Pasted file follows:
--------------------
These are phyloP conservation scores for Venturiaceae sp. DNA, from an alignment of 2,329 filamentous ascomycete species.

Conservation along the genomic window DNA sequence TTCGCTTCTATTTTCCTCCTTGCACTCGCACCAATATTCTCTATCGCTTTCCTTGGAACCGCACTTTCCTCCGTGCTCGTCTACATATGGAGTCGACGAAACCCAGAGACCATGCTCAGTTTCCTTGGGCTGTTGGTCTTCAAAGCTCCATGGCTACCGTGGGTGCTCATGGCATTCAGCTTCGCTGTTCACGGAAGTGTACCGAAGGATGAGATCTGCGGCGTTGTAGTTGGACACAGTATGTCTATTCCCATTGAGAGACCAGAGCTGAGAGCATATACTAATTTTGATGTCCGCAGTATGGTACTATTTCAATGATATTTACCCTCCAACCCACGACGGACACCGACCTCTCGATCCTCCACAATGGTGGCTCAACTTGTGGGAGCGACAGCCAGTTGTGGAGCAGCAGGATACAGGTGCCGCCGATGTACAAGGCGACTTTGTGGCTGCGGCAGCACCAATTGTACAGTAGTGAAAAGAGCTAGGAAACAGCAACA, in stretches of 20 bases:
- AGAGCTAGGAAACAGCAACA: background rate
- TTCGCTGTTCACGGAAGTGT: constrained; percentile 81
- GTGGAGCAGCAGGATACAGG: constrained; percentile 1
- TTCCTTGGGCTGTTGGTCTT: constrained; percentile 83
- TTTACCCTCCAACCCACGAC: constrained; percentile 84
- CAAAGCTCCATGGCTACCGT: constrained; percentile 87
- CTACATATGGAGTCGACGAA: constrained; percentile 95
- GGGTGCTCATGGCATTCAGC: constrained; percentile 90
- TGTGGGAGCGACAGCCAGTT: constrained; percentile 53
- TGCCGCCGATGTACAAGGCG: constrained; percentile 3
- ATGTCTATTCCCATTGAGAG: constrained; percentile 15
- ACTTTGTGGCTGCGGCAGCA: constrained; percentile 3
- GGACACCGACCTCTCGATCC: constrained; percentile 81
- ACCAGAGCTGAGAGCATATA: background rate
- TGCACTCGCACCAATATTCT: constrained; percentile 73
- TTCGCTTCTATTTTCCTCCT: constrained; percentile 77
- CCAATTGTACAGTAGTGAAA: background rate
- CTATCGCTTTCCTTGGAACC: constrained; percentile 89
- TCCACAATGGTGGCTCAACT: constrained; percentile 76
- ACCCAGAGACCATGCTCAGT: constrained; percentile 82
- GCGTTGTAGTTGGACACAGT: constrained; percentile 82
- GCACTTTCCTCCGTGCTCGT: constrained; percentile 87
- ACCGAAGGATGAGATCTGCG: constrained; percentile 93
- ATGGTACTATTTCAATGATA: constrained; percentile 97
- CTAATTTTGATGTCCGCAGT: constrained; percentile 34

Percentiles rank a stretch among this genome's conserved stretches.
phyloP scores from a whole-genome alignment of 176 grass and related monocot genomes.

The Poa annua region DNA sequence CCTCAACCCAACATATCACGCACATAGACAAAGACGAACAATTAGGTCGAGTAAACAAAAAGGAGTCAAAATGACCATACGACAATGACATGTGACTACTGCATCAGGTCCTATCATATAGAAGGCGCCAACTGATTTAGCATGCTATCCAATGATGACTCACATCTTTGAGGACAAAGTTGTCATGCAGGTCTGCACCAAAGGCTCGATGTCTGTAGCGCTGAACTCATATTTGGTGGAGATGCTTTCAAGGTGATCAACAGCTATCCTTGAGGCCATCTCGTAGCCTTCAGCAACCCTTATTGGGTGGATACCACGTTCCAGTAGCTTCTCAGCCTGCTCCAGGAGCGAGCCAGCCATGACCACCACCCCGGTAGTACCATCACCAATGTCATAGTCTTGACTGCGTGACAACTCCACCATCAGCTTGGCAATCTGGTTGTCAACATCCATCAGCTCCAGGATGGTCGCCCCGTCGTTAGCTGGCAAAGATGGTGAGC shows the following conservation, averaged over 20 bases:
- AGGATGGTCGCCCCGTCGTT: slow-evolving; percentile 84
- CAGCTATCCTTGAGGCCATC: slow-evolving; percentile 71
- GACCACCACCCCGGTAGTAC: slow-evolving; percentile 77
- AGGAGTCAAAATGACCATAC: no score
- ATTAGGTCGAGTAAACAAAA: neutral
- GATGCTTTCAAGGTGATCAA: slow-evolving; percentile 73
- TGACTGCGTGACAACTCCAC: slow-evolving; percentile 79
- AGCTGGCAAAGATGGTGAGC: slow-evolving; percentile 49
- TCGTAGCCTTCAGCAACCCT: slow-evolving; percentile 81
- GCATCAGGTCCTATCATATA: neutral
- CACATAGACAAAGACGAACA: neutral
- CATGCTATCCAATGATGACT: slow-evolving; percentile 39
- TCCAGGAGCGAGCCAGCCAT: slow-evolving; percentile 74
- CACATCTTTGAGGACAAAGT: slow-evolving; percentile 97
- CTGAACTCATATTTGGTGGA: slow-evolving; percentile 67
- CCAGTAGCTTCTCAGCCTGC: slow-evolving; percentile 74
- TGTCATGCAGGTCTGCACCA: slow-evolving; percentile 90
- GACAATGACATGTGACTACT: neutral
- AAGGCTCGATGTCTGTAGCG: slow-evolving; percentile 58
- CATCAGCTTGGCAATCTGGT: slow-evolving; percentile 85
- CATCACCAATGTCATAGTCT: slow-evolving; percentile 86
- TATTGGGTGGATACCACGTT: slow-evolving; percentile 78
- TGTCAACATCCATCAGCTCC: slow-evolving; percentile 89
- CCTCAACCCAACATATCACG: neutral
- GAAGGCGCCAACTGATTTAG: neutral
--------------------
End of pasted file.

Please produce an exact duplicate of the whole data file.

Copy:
These are phyloP conservation scores for Venturiaceae sp. DNA, from an alignment of 2,329 filamentous ascomycete species.

Conservation along the genomic window DNA sequence TTCGCTTCTATTTTCCTCCTTGCACTCGCACCAATATTCTCTATCGCTTTCCTTGGAACCGCACTTTCCTCCGTGCTCGTCTACATATGGAGTCGACGAAACCCAGAGACCATGCTCAGTTTCCTTGGGCTGTTGGTCTTCAAAGCTCCATGGCTACCGTGGGTGCTCATGGCATTCAGCTTCGCTGTTCACGGAAGTGTACCGAAGGATGAGATCTGCGGCGTTGTAGTTGGACACAGTATGTCTATTCCCATTGAGAGACCAGAGCTGAGAGCATATACTAATTTTGATGTCCGCAGTATGGTACTATTTCAATGATATTTACCCTCCAACCCACGACGGACACCGACCTCTCGATCCTCCACAATGGTGGCTCAACTTGTGGGAGCGACAGCCAGTTGTGGAGCAGCAGGATACAGGTGCCGCCGATGTACAAGGCGACTTTGTGGCTGCGGCAGCACCAATTGTACAGTAGTGAAAAGAGCTAGGAAACAGCAACA, in stretches of 20 bases:
- AGAGCTAGGAAACAGCAACA: background rate
- TTCGCTGTTCACGGAAGTGT: constrained; percentile 81
- GTGGAGCAGCAGGATACAGG: constrained; percentile 1
- TTCCTTGGGCTGTTGGTCTT: constrained; percentile 83
- TTTACCCTCCAACCCACGAC: constrained; percentile 84
- CAAAGCTCCATGGCTACCGT: constrained; percentile 87
- CTACATATGGAGTCGACGAA: constrained; percentile 95
- GGGTGCTCATGGCATTCAGC: constrained; percentile 90
- TGTGGGAGCGACAGCCAGTT: constrained; percentile 53
- TGCCGCCGATGTACAAGGCG: constrained; percentile 3
- ATGTCTATTCCCATTGAGAG: constrained; percentile 15
- ACTTTGTGGCTGCGGCAGCA: constrained; percentile 3
- GGACACCGACCTCTCGATCC: constrained; percentile 81
- ACCAGAGCTGAGAGCATATA: background rate
- TGCACTCGCACCAATATTCT: constrained; percentile 73
- TTCGCTTCTATTTTCCTCCT: constrained; percentile 77
- CCAATTGTACAGTAGTGAAA: background rate
- CTATCGCTTTCCTTGGAACC: constrained; percentile 89
- TCCACAATGGTGGCTCAACT: constrained; percentile 76
- ACCCAGAGACCATGCTCAGT: constrained; percentile 82
- GCGTTGTAGTTGGACACAGT: constrained; percentile 82
- GCACTTTCCTCCGTGCTCGT: constrained; percentile 87
- ACCGAAGGATGAGATCTGCG: constrained; percentile 93
- ATGGTACTATTTCAATGATA: constrained; percentile 97
- CTAATTTTGATGTCCGCAGT: constrained; percentile 34

Percentiles rank a stretch among this genome's conserved stretches.
phyloP scores from a whole-genome alignment of 176 grass and related monocot genomes.

The Poa annua region DNA sequence CCTCAACCCAACATATCACGCACATAGACAAAGACGAACAATTAGGTCGAGTAAACAAAAAGGAGTCAAAATGACCATACGACAATGACATGTGACTACTGCATCAGGTCCTATCATATAGAAGGCGCCAACTGATTTAGCATGCTATCCAATGATGACTCACATCTTTGAGGACAAAGTTGTCATGCAGGTCTGCACCAAAGGCTCGATGTCTGTAGCGCTGAACTCATATTTGGTGGAGATGCTTTCAAGGTGATCAACAGCTATCCTTGAGGCCATCTCGTAGCCTTCAGCAACCCTTATTGGGTGGATACCACGTTCCAGTAGCTTCTCAGCCTGCTCCAGGAGCGAGCCAGCCATGACCACCACCCCGGTAGTACCATCACCAATGTCATAGTCTTGACTGCGTGACAACTCCACCATCAGCTTGGCAATCTGGTTGTCAACATCCATCAGCTCCAGGATGGTCGCCCCGTCGTTAGCTGGCAAAGATGGTGAGC shows the following conservation, averaged over 20 bases:
- AGGATGGTCGCCCCGTCGTT: slow-evolving; percentile 84
- CAGCTATCCTTGAGGCCATC: slow-evolving; percentile 71
- GACCACCACCCCGGTAGTAC: slow-evolving; percentile 77
- AGGAGTCAAAATGACCATAC: no score
- ATTAGGTCGAGTAAACAAAA: neutral
- GATGCTTTCAAGGTGATCAA: slow-evolving; percentile 73
- TGACTGCGTGACAACTCCAC: slow-evolving; percentile 79
- AGCTGGCAAAGATGGTGAGC: slow-evolving; percentile 49
- TCGTAGCCTTCAGCAACCCT: slow-evolving; percentile 81
- GCATCAGGTCCTATCATATA: neutral
- CACATAGACAAAGACGAACA: neutral
- CATGCTATCCAATGATGACT: slow-evolving; percentile 39
- TCCAGGAGCGAGCCAGCCAT: slow-evolving; percentile 74
- CACATCTTTGAGGACAAAGT: slow-evolving; percentile 97
- CTGAACTCATATTTGGTGGA: slow-evolving; percentile 67
- CCAGTAGCTTCTCAGCCTGC: slow-evolving; percentile 74
- TGTCATGCAGGTCTGCACCA: slow-evolving; percentile 90
- GACAATGACATGTGACTACT: neutral
- AAGGCTCGATGTCTGTAGCG: slow-evolving; percentile 58
- CATCAGCTTGGCAATCTGGT: slow-evolving; percentile 85
- CATCACCAATGTCATAGTCT: slow-evolving; percentile 86
- TATTGGGTGGATACCACGTT: slow-evolving; percentile 78
- TGTCAACATCCATCAGCTCC: slow-evolving; percentile 89
- CCTCAACCCAACATATCACG: neutral
- GAAGGCGCCAACTGATTTAG: neutral